Annu. Rev. Astron. Astrophys. 1989. 27: 139-59
Copyright © 1989 by . All rights reserved

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5.3 The LMC

There is still a lack of agreement concerning some of the details about the history of the LMC, but there is no doubt about the gross features of the development of its population. It has large numbers of RR Lyrae variables (93, and many other references) and at least a few globular clusters of great age (118, and many other references), so it is clear that there was a significant period of star formation about 15 Gyr ago involving the formation of low heavy-element abundance stars. Subsequent star formation has surely gone on, but different studies find different patterns in the deduced rate of star formation. The views can be roughly separated into two extremes: Either the subsequent star formation rate has been approximately constant, with a gradually increasing heavy-element abundance (26, 66), or else there have been two (or perhaps more) episodes of vigorous star formation, dated at approximately 108 yr ago and 4 x 109 yr ago (45, 89, and many others). A review of the situation has been given by Lequeux (85) and is contained in the papers edited by van den Bergh & de Boer (128). Very recent discussions of this issue (37, 38, 43, 79, 105) continue to reach disparate conclusions about both the variation in the star formation rate and the abundance history for the LMC. Therefore, for this galaxy I show in Figure 11 a somewhat muted version of a nonuniform star formation history, in which, after a modest start, the LMC became particularly active a few billion years ago [possibly because of tidal effects, as discussed by Fujimoto & Murai (48)] and is again especially active now. It probably shows an unusually large dispersion in its present heavy-element abundances (88) because of its relatively relaxed dynamics and the consequent slow global mixing of its interstellar material.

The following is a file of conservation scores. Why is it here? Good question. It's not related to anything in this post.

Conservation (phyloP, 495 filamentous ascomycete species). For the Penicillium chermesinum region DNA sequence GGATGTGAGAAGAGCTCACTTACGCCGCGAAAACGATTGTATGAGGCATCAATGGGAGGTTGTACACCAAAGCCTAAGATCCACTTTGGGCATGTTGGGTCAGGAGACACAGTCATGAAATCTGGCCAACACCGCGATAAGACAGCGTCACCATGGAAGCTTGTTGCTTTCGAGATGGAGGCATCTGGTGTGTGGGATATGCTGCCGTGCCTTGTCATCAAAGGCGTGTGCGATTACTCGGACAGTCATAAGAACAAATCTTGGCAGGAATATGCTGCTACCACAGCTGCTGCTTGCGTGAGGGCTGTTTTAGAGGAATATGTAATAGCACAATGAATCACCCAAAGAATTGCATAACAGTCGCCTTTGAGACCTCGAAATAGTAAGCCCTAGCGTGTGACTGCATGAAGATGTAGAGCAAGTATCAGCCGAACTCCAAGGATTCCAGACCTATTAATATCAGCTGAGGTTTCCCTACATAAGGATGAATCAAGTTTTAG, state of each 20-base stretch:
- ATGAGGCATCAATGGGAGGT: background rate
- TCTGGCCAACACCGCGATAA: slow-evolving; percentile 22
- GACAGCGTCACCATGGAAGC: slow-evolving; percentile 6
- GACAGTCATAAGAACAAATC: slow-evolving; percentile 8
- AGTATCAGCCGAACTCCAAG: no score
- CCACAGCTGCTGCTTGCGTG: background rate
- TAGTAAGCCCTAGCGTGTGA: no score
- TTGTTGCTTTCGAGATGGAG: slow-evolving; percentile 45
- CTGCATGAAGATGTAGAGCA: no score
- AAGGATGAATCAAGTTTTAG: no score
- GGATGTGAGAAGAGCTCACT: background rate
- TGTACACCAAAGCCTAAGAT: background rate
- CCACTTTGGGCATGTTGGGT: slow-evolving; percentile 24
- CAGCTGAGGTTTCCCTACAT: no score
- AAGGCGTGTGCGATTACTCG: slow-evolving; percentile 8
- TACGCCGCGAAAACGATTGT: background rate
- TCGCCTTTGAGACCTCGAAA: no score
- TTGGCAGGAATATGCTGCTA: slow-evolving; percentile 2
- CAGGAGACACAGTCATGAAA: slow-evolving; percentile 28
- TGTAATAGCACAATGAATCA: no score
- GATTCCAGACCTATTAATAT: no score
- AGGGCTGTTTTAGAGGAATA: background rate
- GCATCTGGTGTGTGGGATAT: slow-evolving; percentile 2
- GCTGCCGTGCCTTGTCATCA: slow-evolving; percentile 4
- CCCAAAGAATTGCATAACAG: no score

Figure 11

Figure 11. The population history of the Large Magellanic Cloud (LMC).

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